ings-banks, and the decrease in pauperism are also entitled to the highest consideration in this discussion. In the United States the aggregate savings-bank deposits increased from 1849,581,000 in 1873, to $3,152,932,000 in 1886, an increase of over 150 per cent in thirteen years, while the increase in the population of the country during that same time was probably not in excess of 30 per cent. The increase in the deposits of the savings-banks of all other countries, for which data are accessible, show the same law of rapid increase, though not in so large a progressive ratio as in the United States. Thus, in Great Britain the increase between 1875 and 1885 as regards deposits was 40 per cent, and in the number of depositors over 50 per cent, while the increase in population during the same period was about 10 per cent. Switzerland and Sweden and Norway lead all the nations of Europe in the ratio of savings-deposits to the population—the increase, comparing 1860 with 1881, having been from the ratio of 4·2 to 35·5 in the former, and in the case of the latter, from 6·8 to 18·1. In Prussia, where the savings-banks are used almost exclusively by the poorer classes, the deposits for 1886 showed an increase of 876,000,000 marks over the year 1878. The percentage increase in deposits and depositors in France and Italy in recent years has also been large, and far in excess of any percentage increase in their population. The aggregate savings-deposits in various institutions and societies for the Continent of Europe, in 1885, was estimated at £338,000,000; or, including Great Britain, £538,000,000 ($2,690,000,000).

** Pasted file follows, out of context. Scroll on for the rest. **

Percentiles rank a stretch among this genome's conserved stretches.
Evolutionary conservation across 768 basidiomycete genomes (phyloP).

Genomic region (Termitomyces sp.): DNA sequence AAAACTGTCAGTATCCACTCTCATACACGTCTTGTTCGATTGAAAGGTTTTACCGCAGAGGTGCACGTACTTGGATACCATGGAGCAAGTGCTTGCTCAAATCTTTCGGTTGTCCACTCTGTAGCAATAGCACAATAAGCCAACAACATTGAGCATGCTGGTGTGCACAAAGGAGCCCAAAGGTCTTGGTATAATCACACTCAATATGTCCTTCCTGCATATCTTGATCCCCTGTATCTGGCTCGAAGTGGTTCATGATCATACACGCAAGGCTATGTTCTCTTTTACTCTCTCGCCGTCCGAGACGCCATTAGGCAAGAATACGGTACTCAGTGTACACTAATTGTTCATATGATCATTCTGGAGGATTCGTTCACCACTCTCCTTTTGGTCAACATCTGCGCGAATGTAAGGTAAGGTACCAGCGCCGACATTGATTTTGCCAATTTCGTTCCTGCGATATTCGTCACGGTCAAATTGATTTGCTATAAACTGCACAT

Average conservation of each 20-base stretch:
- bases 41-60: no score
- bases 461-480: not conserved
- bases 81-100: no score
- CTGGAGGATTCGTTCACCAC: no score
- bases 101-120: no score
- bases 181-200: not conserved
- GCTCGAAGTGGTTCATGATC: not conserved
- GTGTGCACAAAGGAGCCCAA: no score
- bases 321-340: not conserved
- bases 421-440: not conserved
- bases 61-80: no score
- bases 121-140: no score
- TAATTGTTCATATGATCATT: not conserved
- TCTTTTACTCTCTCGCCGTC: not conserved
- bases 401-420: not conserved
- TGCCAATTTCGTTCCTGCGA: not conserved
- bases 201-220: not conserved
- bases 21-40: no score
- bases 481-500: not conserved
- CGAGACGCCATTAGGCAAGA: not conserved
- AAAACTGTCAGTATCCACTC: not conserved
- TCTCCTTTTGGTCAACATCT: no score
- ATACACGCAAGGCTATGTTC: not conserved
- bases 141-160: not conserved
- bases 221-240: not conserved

There are no statistics of national pauperism in the United States, and general conclusions are based mainly on the returns made in the eight States of New York, Pennsylvania, Ohio, Illinois, Massachusetts, Wisconsin, and Michigan. A report made by the standing com-
- The amount of deposits in the British Savings-Bank for 1886 was £98,000,000 ($190,000,000). But besides the savings-banks, there are in Great Britain a number of institutions for the promotion of thrift, which have no exact counterpart in the United States, and which hold also large amounts of the savings of the people, as railway savings-banks, incorporated provident building societies (with £50,000,000 of funds in 1885), friendly societies, etc., and in all of which the deposits are rapidly increasing.
in full operation, and therefore the full details of the results of but one month (November, 1887), can be here furnished.
For this month the family consisted of twenty-one adult persons (females), including matron and servants; and the entire disbursements for all running expenses, except for fuel and rent, were $236.41, which were itemized as follows: food, $151.19; gas and oil, $8.83; ice, $1.30; incidentals, $9.54; furnishing, $9.05; salary of matron, $20.00; wages, $30.50. The average expense per individual per week was $2.813. The average expenditure for food for each individual per week was $1.74; per day 24 cents. The sum of $276.30 was received for board, leaving a balance applicable for fuel and rent, for the month, of $49.71. The persons composing the family were not factory-hands, but stenographers, milliners, type-writers, and a few art students. The food furnished was not what would be properly called "cheap," but every way excellent; and the table is believed to far excel what will ordinarily command a charge of from $8 to $10 per week. As might be inferred, the larger rooms of the house were required to accommodate more than one person, but there was no crowding.